FinDev Interview

Leveraging Big Data for Financial Inclusion: Opportunities and Risks

Interview with digital finance specialist Philippe Breul
Philippe Breul

Philippe Breul is a digital finance specialist with more than 20 years’ experience. He founded PHB Development in 2006 with the goal of facilitating the development of innovative delivery channels and products that improve financial inclusion. The firm now has more than 20 permanent consultants from around the world. Philippe is also the head of the E-MFP action group on Digital Finance, a seasoned speaker at international conferences and an author of various publications.

Big data is a powerful new resource in international development with the potential to transform every industry, from education and health to agriculture and biotechnology. This month, Philippe is moderating a plenary on Big Data-driven microfinance at the European Microfinance Week. The Microfinance Gateway caught up with him ahead of the event to get a preview of some of the topics that will be discussed around Big Data and its effects on the microfinance sector.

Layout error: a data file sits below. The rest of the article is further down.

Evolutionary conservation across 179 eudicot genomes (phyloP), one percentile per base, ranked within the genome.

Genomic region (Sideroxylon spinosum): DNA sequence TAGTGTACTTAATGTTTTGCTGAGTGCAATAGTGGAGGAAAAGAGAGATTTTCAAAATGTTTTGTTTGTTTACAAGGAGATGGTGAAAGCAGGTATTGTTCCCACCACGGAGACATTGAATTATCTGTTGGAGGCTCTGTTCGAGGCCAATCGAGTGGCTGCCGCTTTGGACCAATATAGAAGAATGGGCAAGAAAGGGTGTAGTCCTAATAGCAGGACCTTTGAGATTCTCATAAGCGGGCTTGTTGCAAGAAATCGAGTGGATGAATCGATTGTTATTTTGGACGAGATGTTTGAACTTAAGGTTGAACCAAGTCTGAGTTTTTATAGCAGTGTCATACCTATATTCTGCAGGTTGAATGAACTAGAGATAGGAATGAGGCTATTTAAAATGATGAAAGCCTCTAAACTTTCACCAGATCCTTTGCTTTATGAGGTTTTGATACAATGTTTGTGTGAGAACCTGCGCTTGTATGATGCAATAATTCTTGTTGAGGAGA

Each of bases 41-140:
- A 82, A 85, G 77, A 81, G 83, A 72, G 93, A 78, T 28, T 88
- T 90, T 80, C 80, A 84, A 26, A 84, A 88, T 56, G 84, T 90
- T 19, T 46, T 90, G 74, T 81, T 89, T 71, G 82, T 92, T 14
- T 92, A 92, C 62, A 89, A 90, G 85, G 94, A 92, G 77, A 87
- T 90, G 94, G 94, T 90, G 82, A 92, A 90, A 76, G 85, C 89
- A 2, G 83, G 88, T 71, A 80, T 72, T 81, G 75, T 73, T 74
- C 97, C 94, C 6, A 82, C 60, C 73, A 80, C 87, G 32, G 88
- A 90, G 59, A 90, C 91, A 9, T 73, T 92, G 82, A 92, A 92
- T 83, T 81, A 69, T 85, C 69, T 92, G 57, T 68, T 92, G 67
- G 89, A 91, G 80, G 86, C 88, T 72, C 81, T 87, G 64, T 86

Gateway: Can you talk about the concept of “Big Data” in the financial inclusion context? What is it and how is it collected and used by microfinance institutions?

Philippe: Traditionally, financial service providers have relied on small data, such as credit scoring, for decision-making. This type of data is easily accessed and interpreted by humans without the need for complex technology solutions and algorithms.

Due to the widespread use of smart mobile devices and the internet, the digital footprint of humans has increased dramatically in recent years, creating large amounts of electronic data referred to as Big Data. As the volume and the complexity of data increases, powerful computing tools and algorithms are needed to analyze and interpret it.